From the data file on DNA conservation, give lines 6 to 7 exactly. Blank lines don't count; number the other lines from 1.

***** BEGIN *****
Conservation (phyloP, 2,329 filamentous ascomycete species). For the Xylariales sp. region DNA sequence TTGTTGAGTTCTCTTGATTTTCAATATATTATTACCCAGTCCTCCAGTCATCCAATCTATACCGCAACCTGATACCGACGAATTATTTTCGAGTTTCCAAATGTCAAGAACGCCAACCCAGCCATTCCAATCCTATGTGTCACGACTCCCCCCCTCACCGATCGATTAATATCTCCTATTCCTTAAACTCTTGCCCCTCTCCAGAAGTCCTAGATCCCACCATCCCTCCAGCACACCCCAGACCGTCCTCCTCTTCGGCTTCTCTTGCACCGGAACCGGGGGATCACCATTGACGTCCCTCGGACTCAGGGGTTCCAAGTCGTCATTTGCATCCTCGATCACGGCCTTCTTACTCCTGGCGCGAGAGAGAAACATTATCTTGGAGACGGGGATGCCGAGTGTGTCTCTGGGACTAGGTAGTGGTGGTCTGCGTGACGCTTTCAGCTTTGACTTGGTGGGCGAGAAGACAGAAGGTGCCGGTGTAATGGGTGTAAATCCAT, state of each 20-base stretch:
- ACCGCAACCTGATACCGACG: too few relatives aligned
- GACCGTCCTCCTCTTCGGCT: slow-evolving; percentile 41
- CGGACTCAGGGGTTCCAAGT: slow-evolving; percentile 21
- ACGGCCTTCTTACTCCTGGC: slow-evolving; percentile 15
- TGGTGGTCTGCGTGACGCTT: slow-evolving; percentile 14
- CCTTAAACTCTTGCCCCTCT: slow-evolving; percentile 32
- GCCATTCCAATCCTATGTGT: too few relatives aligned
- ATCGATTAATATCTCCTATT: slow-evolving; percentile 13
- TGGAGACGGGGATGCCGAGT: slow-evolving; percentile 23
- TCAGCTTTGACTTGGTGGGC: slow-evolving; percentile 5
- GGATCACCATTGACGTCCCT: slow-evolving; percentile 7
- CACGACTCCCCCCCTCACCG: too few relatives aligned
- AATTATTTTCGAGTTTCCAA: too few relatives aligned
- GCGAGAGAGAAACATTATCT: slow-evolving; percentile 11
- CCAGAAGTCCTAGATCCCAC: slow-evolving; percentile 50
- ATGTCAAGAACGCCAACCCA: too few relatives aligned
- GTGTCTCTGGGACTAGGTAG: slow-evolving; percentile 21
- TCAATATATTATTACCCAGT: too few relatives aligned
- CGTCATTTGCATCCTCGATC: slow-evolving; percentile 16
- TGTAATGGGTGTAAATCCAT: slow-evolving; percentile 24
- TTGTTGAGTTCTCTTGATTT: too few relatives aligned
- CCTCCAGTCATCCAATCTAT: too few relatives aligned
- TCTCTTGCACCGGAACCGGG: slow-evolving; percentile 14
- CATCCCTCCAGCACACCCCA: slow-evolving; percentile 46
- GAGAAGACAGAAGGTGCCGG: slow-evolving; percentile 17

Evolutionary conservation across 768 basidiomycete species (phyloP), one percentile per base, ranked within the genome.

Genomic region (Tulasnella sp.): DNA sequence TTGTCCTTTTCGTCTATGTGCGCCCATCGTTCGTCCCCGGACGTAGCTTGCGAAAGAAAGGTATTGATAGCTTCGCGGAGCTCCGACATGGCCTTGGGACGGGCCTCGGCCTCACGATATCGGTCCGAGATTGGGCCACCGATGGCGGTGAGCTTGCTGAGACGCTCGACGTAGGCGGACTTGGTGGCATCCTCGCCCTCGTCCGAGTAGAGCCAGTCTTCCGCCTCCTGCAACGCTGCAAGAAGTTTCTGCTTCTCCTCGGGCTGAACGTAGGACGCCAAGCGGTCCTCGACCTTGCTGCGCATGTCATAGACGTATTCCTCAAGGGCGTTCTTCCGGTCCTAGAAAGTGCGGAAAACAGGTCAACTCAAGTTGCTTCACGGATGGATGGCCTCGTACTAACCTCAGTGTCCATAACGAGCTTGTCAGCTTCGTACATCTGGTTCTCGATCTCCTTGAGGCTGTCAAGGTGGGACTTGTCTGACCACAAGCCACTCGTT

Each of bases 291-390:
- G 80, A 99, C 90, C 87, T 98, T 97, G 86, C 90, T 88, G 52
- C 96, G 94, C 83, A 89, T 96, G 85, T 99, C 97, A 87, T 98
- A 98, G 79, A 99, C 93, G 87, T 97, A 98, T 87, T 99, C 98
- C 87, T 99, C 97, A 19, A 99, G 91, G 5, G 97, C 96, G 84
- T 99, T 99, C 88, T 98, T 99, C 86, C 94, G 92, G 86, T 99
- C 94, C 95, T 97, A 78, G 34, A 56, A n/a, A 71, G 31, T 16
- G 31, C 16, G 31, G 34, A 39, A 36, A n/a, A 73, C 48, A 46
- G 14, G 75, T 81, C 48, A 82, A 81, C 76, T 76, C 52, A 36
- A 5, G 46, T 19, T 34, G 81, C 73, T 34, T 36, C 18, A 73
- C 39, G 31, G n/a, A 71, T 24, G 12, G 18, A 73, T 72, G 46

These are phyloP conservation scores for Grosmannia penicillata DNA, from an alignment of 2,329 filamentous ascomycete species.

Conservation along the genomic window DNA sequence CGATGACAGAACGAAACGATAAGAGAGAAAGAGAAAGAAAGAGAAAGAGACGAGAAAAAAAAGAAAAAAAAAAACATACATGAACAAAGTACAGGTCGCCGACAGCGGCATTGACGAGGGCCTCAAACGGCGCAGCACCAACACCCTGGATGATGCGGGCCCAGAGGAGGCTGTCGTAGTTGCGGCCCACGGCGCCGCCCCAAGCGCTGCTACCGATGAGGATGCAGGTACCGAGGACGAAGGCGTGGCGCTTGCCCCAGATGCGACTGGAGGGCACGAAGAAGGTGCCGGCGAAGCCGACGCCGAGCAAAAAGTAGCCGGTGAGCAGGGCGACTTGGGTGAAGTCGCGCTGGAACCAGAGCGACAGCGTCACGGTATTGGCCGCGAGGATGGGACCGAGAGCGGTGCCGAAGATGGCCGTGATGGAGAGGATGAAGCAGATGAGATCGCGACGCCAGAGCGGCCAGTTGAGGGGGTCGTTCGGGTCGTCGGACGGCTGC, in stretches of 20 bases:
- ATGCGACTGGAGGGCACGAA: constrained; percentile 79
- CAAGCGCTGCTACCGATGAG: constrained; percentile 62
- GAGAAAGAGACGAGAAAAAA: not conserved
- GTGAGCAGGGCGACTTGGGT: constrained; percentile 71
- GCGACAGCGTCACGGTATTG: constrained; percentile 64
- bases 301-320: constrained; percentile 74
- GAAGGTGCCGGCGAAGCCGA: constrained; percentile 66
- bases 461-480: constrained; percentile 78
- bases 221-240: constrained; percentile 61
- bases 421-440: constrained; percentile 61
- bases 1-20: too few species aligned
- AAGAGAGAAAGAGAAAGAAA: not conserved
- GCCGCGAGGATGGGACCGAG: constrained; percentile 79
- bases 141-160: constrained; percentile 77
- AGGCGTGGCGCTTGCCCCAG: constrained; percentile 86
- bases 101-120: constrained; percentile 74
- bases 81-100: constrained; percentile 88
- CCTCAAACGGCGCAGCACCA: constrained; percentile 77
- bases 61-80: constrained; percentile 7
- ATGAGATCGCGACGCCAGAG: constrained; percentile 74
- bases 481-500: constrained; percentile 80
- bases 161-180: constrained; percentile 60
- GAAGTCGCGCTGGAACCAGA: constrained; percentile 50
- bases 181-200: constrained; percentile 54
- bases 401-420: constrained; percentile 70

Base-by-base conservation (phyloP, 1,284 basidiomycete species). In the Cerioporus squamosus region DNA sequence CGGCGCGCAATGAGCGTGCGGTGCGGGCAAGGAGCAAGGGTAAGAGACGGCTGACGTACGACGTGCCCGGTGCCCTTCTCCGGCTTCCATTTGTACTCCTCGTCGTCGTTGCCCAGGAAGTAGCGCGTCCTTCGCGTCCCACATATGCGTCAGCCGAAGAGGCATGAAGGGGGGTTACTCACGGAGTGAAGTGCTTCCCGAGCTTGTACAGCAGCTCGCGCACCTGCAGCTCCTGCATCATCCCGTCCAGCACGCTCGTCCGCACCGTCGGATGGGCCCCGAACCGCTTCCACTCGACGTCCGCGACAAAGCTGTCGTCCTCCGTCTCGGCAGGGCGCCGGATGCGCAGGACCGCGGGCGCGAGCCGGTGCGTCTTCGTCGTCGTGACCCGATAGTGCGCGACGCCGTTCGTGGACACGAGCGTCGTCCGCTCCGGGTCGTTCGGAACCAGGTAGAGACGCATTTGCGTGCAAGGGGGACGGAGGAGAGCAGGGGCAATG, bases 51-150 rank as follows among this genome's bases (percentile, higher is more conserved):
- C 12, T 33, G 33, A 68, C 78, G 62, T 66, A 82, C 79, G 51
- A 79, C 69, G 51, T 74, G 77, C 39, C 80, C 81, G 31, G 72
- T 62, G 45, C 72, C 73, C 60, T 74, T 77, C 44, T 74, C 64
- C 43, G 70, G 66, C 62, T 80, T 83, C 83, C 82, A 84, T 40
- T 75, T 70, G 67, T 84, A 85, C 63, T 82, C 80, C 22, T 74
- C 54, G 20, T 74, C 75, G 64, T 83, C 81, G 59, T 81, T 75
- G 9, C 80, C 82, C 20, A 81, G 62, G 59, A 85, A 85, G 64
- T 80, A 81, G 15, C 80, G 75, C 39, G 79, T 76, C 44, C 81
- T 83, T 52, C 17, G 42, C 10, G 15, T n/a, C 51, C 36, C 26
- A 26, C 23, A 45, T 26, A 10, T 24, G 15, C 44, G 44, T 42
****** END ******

- TGGTGGTCTGCGTGACGCTT: slow-evolving; percentile 14
- CCTTAAACTCTTGCCCCTCT: slow-evolving; percentile 32